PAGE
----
African Asylum Seekers Can Be Deported to Countries Like Rwanda and Uganda, Israel's Top Court Rules

In landmark ruling, Israel's Supreme Court limits imprisonment but says policy of 'voluntary departures' can begin, despite human rights organizations objections

Ilan Lior
Ilan Lior
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Holot detention center in southern Israel, December 29, 2015.
Holot detention center in southern Israel, December 29, 2015.Credit: Eliyahu Herskovitz
Ilan Lior
Ilan Lior

The government can send African asylum seekers to Rwanda and Uganda, but may not jail for more than two months anyone who refuses to go, the Supreme Court ruled Monday.

In a unanimous decision, an expanded panel of five justices said it wasn’t convinced that the states to which Israel sends the Eritrean and Sudanese nationals are unsafe. Moreover, the state’s supervision of the process and the treatment given the asylum seekers in these countries is satisfactory, it said.

But the court refused to allow the unlimited detention of asylum seekers who refuse to go to these countries, saying this doesn’t constitute refusal to cooperate with deportation proceedings — the only legal grounds for unlimited detention — because the government promised in its agreements with these countries to send only people who go voluntarily.

Though the ruling, at the state’s request, never names the destination countries, they have long been known to be Rwanda and Uganda.

Asylum seekers who refuses to go to another country can be jailed for two months while the state tries to persuade them to change their minds, but after that they must be freed, the court said. The state can, however, bar them from living in certain cities that already have large populations of asylum seekers, it added.

The decision was written by Supreme Court President Miriam Naor, with justices Elyakim Rubinstein, Hanan Melcer, Yoram Danziger and Esther Hayut concurring.

Haaretz first reported the policy of sending asylum seekers to Rwanda and Uganda and indefinitely jailing those who refused in March 2015. The policy applied only to people being held in the open detention facility at Holot, who either hadn’t requested asylum or whose asylum request was rejected.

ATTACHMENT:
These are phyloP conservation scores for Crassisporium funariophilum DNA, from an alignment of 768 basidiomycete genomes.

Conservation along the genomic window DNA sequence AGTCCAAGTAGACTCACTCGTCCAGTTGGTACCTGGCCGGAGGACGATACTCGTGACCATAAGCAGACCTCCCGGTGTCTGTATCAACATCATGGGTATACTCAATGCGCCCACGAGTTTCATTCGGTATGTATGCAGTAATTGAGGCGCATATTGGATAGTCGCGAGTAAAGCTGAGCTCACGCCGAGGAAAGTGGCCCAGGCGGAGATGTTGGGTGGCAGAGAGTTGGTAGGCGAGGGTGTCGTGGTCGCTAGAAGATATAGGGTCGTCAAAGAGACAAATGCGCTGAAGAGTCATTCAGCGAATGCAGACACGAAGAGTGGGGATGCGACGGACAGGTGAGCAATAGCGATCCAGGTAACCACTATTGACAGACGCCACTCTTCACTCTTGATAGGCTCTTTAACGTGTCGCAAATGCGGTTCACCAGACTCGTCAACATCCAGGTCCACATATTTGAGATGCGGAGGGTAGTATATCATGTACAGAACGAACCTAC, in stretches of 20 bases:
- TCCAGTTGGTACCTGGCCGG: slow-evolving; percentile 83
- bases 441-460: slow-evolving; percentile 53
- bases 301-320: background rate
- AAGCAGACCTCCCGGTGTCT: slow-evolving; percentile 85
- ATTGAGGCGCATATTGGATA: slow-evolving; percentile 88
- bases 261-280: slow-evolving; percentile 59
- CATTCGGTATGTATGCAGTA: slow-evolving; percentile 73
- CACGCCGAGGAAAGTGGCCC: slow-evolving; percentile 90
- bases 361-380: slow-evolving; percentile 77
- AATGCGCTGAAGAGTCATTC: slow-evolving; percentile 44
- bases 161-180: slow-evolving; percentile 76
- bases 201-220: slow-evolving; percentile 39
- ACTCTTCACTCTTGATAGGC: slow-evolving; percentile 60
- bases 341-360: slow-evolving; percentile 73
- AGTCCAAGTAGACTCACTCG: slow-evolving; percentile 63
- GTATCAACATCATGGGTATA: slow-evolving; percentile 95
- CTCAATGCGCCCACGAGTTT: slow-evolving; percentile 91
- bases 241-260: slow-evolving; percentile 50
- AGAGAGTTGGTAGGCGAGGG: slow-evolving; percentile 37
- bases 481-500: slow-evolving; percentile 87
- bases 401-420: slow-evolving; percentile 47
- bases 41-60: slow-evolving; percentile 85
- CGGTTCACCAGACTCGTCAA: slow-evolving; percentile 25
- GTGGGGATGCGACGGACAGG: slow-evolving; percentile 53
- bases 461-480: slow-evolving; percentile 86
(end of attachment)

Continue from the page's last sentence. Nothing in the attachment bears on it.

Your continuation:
But the policy was never actually implemented, because two Eritrean asylum seekers and a group of human rights organization petitioned the courts against it. After the Be’er Sheva District Court upheld the policy in November 2015, they appealed to the Supreme Court.

The rights groups argued that people shouldn’t be sent to third countries when the agreements with those countries were secret and Israel’s supervision over their treatment was insufficient. Their appeal was backed by testimony from people who had gone to Rwanda and Uganda, who said they were denied legal status and weren’t allowed to stay there for long.

The state responded by submitting classified information to justify its claim that the asylum seekers were in no danger in those states.

The court did criticize the secrecy of the bilateral agreements. “I’m not comfortable with the secrecy of the agreements,” Naor wrote, though she stressed that this wasn’t sufficient grounds for overturning them.

Rubinstein, Hayut and Danziger echoed her discomfort. “Therefore, even if — with gritted teeth, in my case — we don’t disqualify a secret agreement, the court is obliged to give it redoubled scrutiny,” Rubinstein added.

He also hinted that parts of the agreements were oral rather than written. “In my view — and this is said out of vast experience in state affairs, including international agreements, and not always with the most enlightened countries — verbal provisions have little weight,” he wrote.

But Naor said that the main elements of the agreements were in writing.

Naor, whose opinion consistently referred to the asylum seekers as “infiltrators,” stressed that in principle, the government can deport them to third countries even without their consent. But because it promised in these agreements to send only people who go willingly, it must keep its promise, she said.